These are the things Hem’s Eveningland makes me think about: Pottery Barn, Starbucks, knit scarves, National Public Radio, Paste magazine, soy milk. Wait, come back! The album is actually quite lovely. Singer Sally Ellyson has the kind of thin, clear voice you only hear on street corners and at open-mike nights. On their second album, her Brooklyn band plays weepy folk-pop that sounds like the Cowboy Junkies without any hint of danger (“Firethief”) or Roxette’s “It Must Have Been Love” as a family prayer session in a smoky bar (“Strays”). A drowsy cover of Johnny Cash and June Carter’s “Jackson” is pure melancholy, while the hypnotically lurching beat of “Dance With Me” is anything but danceable. The Slovak Radio Orchestra provides swooning strings and fluttering woodwinds, making songs like “Receiver” and “A-Hunting We Will Go” perfect for gliding across ballroom floors in your glass slippers. According to a recent New York Times feature, those orchestral touches mean that Hem is spearheading a revival of the much-despised Countrypolitan sound (i.e., George Jones after he “sold out”), but Eveningland just doesn’t seem melodramatic enough to warrant such a comparison. Its rhythms are always restrained, its emotions always muted. Even when Ellyson sings, “We left him bleeding on the valley floor/I felt so dirty I could hardly stand it,” on “Carry Me Home,” she’s so calm she could be ordering a latte—from a coffee shop playing Hem’s music in the background. AMY PHILLIPS

Hem play Tractor Tavern with David Mead and Dawn Landes at 9 p.m. Fri., Jan. 26. $15.




As throwbacks go, Sharon Jones and the Dap-Kings are disturbingly completist, replete with a sound that stops a couple years short of Hot Buttered Soul, muffled production that sounds like it’s coming from the speakers of a Plymouth Gran Fury, and packaging that denotes “Stereo Compatibility” (whew) and arbitrary Sides One and Two. (Do not pay attention to that. You will damage your CD player.) The existence of such a retro-minded funk band is more inevitable than novel in this era of rare groove 7-inch fetishism, and the liner notes of Naturally claim it’s all because (yawn) Today’s Music Ain’t Got the Same Soul. Still, I’ll gladly take that from Jones a hundred times over Bob Seger once: Born in James Brown’s Augusta, Ga., and apparently frustrated over the delay of said event, she’s channeled years of gospel and disco-rooted experience into a mastery of classicist styles—sultry slow-dance ballads (“You’re Gonna Get It”), funk-diva burners (“How Do You Let a Good Man Down?”), and take-no-shit frustrated-love soul (the gorgeous Lee Fields duet “Stranded in Your Love”)—that would’ve gone over perfectly on the JB-run People Records at the turn of the ’70s. The Dap-Kings are tourniquet tight, as though their fanatical devotion to re-creating history demands a reverent mastery of the craft: The horn section lives and dies on their determination to successfully live up to Fred Wesley and Maceo Parker, the guitars chicken-scratch masterfully, and the rhythm section—buoyed by a limber conga/traps combo and a rubbery bass that gives Bootsy an Army cut and a sharp suit—produce the best old-school breaks you don’t have to buy on eBay. NATE PATRIN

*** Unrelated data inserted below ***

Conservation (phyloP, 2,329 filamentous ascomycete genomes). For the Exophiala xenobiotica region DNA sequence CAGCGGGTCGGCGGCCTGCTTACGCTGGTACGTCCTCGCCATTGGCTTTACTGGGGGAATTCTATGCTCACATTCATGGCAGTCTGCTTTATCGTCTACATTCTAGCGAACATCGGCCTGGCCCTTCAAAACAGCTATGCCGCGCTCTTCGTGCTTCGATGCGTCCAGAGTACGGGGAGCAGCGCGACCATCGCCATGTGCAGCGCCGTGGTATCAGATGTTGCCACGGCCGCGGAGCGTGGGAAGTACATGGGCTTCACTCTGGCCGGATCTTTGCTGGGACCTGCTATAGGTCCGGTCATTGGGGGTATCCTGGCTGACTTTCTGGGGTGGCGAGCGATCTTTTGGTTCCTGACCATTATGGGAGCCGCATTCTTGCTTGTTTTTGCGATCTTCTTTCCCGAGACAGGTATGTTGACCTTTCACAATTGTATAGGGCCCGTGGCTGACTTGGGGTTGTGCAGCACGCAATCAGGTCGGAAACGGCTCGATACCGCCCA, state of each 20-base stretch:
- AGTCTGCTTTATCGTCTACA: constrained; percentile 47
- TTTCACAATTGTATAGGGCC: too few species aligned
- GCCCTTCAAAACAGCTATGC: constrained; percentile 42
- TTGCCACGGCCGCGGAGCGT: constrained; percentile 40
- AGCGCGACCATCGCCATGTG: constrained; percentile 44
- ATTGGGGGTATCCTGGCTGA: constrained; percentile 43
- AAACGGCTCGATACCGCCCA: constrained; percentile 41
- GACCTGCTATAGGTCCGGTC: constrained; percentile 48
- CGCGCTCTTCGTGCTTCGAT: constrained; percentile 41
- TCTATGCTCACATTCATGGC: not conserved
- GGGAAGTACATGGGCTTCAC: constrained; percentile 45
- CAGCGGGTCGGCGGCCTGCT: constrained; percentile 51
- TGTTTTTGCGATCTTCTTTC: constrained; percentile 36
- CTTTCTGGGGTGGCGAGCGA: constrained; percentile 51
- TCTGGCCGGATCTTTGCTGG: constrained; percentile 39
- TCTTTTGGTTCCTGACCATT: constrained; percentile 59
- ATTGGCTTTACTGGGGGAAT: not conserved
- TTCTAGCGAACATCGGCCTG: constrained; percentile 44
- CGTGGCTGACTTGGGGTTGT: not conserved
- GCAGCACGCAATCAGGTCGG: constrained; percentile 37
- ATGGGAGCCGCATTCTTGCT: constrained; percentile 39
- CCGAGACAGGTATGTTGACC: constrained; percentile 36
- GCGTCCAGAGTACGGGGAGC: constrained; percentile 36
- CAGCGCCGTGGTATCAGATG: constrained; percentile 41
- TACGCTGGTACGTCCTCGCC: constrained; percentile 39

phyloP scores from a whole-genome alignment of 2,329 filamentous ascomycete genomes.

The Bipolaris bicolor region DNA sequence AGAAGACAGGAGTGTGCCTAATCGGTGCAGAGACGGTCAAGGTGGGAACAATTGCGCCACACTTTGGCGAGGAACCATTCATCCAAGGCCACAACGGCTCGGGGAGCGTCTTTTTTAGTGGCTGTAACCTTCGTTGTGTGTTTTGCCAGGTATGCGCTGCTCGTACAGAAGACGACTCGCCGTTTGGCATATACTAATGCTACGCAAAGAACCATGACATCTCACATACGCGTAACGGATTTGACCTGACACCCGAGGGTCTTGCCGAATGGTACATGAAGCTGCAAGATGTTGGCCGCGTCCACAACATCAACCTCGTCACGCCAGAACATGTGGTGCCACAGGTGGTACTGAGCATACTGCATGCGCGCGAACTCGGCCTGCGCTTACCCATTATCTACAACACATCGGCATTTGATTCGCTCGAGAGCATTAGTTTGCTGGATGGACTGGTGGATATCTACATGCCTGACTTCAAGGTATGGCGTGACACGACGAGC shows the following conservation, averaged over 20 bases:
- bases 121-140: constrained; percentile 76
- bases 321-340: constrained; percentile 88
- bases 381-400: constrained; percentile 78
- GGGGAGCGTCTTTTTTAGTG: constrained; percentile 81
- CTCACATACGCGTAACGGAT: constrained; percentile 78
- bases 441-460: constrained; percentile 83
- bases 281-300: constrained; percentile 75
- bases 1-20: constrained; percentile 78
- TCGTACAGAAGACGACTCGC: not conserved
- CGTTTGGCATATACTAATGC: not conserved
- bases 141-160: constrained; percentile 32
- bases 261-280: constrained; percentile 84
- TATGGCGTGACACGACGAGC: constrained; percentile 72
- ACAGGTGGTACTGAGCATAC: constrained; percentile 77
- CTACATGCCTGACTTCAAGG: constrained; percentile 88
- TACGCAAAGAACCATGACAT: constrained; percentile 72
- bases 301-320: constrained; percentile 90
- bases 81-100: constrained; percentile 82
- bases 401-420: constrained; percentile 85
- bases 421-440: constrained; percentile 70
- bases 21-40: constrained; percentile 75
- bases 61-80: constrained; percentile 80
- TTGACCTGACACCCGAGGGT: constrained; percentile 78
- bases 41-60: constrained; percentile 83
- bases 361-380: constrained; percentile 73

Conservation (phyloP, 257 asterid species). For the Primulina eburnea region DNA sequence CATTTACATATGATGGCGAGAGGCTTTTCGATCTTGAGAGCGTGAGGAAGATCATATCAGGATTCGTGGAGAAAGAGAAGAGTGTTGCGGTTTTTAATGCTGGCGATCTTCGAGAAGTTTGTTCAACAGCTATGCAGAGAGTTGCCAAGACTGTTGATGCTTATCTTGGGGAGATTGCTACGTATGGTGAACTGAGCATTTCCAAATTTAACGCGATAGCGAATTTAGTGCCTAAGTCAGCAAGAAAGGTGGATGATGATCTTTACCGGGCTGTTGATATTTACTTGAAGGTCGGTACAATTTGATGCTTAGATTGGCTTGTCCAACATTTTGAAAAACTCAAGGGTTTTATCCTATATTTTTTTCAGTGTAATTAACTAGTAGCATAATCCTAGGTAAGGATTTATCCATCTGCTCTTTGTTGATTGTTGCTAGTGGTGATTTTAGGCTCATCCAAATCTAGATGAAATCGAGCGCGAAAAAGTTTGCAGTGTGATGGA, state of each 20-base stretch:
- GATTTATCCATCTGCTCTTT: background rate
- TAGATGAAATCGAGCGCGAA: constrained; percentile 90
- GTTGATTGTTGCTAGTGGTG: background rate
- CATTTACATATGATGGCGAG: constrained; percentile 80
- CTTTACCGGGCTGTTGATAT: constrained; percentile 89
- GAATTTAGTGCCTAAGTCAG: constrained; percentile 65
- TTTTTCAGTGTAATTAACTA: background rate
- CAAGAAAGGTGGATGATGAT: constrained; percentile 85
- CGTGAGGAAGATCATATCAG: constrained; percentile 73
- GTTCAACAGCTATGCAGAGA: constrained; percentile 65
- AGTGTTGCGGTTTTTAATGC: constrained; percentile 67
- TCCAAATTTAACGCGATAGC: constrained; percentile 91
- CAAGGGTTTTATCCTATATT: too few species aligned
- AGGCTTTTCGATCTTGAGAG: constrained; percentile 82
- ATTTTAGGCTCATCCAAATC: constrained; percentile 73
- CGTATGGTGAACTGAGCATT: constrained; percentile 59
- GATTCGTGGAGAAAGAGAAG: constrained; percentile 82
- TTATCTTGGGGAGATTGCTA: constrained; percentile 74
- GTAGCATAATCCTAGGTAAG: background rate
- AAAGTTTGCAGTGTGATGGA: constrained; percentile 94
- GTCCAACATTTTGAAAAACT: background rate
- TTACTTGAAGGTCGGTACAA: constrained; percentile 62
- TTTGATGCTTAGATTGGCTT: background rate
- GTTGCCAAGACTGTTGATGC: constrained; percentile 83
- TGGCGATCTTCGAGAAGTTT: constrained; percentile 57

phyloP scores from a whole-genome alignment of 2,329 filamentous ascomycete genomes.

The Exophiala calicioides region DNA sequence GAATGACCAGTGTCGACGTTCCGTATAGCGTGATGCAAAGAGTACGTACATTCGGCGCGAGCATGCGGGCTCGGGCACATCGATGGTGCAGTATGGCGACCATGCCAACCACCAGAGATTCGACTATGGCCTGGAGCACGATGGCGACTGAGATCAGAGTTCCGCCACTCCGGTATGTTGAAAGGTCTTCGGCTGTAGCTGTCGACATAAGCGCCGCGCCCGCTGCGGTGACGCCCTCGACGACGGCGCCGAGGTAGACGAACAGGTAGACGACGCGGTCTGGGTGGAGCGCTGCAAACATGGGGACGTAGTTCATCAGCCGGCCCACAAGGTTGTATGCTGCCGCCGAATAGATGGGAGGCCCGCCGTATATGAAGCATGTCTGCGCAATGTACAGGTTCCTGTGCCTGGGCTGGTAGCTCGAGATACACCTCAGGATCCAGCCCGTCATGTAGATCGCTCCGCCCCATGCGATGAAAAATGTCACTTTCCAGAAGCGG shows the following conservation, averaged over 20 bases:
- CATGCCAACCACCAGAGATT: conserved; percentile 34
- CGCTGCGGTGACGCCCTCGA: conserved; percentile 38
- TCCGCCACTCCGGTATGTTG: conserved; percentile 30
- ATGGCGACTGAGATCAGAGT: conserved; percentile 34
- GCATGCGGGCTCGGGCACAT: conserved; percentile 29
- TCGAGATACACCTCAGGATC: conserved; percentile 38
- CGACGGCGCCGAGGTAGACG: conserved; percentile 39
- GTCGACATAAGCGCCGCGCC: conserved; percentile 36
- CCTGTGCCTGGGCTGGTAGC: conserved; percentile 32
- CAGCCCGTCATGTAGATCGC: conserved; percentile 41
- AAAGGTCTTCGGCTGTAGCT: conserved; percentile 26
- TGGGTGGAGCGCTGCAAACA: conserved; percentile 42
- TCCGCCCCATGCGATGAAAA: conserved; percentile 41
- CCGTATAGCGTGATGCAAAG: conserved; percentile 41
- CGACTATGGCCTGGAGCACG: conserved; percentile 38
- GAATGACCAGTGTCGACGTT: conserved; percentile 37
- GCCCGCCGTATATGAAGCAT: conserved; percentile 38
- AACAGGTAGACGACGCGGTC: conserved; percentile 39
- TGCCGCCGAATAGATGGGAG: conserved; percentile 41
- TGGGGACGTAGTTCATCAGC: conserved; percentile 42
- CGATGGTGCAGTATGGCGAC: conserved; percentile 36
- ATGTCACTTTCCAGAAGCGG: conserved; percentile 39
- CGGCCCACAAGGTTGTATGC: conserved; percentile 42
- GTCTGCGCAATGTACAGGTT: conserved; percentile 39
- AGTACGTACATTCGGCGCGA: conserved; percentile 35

Peanut Butter and Jelly Live at the Ginger Minge


This was recorded neither live nor at the Ginger Minge, though you’d be forgiven for thinking so upon first listen. A subsequent spin of any of the Coachwhips’ previous records—like last year’s excellent Bangers vs. Fuckers or 2003’s Get Yer Body Next to Mine—proves they’re just as explosive and, well, lo-fidelity on record as they are live (take “PB&J,” where the song ends to reveal a train loudly sounding its horn as it passes the, um, studio). But the Coachwhips just want to fuel your all-night beer party into the small hours; if they can’t, maybe it’s time to retire your drinking shoes. On a recent trip through Seattle, they covertly set up in the back of the Funhouse as the previous band finished its set. Seconds after the buzz left the amps backing the normal stage area, the Coachwhips launched into their acerbic set list in the bar’s back corner. With nary a moment to purchase another beer to spill all over the place, the crowd devolved into a swarming pit of sweaty bedlam. After releasing three full-lengths in the last two years, the Coachwhips are thankfully trying some new approaches. John Dwyer’s yelps still sound like they’re coming from a megaphone in the next room (think Bob Log III with a backing band), but songs like “I Made a Bomb” and “Human Skin,” the latter of which pretty much sounds like they let a haywire bumper car into their practice space, show unprecedented expansion for a band intent on punching songs into the ground before they knew what happened. Granted, the phrase “more sonic variety” isn’t saying much when it comes to this band, but the progression from the static one-two repetition of Get Yer Body and Bangers to the simple-chord sludge march comprising “Your Party Will Be a Success” will do just fine. GRANT BRISSEY